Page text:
Oregon and Medicaid and Evidence and CHILL, PEOPLE!

This is a joint post by Aaron Carroll and Austin Frakt. Relevant to this post, recently we have published three papers arguing for expansion of Medicaid, not relative to all possible other reforms, but relative to the status quo.

First of all, we’re somewhat annoyed that the NEJM sent out press releases and the study to journalists, but not people like us, because we now have to rebut the gazillion stories that have already been written on a study we just found out about an hour ago. Maybe they should let some knowledgeable people see it early, too. Or just wait until it goes live to tell everyone. But we digress. Let’s get into it.

To recap: Oregon ran an RCT of Medicaid, because of a lack of funds to expand it fully. Early results showed some promising evidence that Medicaid improved process measures, self-reported health, and enhanced financial protection. This update, at 2 years, was intended to give us some harder outcomes. The results are “mixed”:

We found no significant effect of Medicaid coverage on the prevalence or diagnosis of hypertension or high cholesterol levels or on the use of medication for these conditions. Medicaid coverage significantly increased the probability of a diagnosis of diabetes and the use of diabetes medication, but we observed no significant effect on average glycated hemoglobin levels or on the percentage of participants with levels of 6.5% or higher. Medicaid coverage decreased the probability of a positive screening for depression (−9.15 percentage points; 95% confidence interval, −16.70 to −1.60; P = 0.02), increased the use of many preventive services, and nearly eliminated catastrophic out-of-pocket medical expenditures.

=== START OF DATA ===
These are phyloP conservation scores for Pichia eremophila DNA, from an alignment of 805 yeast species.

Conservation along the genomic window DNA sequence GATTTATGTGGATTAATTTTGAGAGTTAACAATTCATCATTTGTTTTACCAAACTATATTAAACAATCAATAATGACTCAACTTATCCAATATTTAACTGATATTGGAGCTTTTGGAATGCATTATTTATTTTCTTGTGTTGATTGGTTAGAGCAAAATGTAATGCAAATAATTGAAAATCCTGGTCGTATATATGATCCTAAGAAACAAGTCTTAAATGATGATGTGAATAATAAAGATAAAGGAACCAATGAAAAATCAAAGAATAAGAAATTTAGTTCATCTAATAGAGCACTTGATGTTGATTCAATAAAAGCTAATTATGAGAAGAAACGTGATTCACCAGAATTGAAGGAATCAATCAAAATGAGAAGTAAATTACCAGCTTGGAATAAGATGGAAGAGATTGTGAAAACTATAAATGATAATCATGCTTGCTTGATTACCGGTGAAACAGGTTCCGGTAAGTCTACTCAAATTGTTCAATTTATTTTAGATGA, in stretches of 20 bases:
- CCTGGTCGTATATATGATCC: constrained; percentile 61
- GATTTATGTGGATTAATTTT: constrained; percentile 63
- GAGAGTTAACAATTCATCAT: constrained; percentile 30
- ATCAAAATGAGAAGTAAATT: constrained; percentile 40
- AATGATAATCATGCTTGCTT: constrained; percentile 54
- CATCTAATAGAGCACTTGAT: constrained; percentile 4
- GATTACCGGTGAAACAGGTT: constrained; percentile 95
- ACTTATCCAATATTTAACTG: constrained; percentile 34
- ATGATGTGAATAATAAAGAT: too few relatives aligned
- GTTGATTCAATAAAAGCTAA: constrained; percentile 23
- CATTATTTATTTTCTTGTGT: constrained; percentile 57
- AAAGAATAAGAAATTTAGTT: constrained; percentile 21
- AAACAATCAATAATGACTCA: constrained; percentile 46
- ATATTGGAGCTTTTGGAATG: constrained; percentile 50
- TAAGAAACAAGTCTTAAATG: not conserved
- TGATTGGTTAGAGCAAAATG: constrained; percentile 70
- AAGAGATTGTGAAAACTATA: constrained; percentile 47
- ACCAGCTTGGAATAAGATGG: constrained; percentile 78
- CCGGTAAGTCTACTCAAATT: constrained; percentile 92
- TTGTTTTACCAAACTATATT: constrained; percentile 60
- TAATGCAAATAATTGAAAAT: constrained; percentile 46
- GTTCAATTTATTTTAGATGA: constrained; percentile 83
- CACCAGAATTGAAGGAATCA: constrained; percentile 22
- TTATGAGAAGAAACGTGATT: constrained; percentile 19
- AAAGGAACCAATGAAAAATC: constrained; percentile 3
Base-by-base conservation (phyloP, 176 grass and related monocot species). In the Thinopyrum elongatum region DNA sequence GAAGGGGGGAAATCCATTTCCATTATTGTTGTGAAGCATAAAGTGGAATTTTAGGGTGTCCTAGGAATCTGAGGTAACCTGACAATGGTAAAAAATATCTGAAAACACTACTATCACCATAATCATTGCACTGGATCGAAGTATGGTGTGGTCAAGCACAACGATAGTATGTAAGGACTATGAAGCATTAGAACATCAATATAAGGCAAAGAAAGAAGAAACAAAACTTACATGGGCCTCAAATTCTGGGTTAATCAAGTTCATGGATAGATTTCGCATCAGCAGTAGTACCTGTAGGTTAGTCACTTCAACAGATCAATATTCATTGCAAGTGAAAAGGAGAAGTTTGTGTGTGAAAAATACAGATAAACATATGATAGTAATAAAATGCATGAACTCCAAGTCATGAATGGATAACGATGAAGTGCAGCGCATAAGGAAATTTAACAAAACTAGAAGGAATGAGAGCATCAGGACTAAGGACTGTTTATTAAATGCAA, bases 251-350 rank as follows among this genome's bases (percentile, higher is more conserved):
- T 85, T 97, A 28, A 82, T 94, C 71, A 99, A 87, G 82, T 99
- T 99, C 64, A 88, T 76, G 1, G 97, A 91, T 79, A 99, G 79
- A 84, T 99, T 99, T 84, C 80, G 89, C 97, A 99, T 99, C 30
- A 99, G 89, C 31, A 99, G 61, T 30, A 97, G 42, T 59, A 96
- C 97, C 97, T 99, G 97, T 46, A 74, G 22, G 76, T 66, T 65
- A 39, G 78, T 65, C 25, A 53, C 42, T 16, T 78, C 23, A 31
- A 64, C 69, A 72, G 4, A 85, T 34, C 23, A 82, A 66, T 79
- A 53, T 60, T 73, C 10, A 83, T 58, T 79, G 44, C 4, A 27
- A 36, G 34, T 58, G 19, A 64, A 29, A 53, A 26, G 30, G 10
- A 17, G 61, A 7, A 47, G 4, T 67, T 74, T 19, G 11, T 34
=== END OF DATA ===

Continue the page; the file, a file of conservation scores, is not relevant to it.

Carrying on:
Let’s review. The good: Medicaid improved rates of diagnosis of depression, increased the use of preventive services, and improved the financial outlook for enrollees. The bad: It did not significantly affect the A1C levels of people with diabetes or levels of hypertension or cholesterol.

This has led many to declare (and we’re not linking to them) that the ACA is now a failed promise, that Medicaid is bad, and that anyone who disagrees is a “Medicaid denier”. How many people saying that are ready to give up insurance for themselves or their family? If they are arguing that Medicaid needs to be reformed in some way, we’re open to that. If they’re arguing that insurance coverage shouldn’t be accessible to poor Americans in any form, we don’t agree. Medicaid may not be perfect, but we don’t think being uninsured is better. This new study supports this view, though certainly not as strongly as it might have.

From our full reading of the paper, let us add the following to the conversation:

1) Improvements in mental health are still improvements in health outcomes. The rate of positive screens for depression dropped from 30% to 21% in the Medicaid group. The rate of medication use for depression went from 16.8% to 22.3%. It wasn’t statistically significant (though it was close, p=0.07), but that doesn’t mean Medicaid failed. Which leads us to…

2) Non-statistical significance does not mean failure. It means that either (a) there is no treatment effect or (b) the study is underpowered. Since there does not seem to be a power calculation, we can’t tell. How much of a difference would there need to be in order for statistical significance? We can’t tell. But just because this difference wasn’t significant in with the sample studied doesn’t mean it wouldn’t be significant with a larger sample. Indeed, the authors note this in the discussion: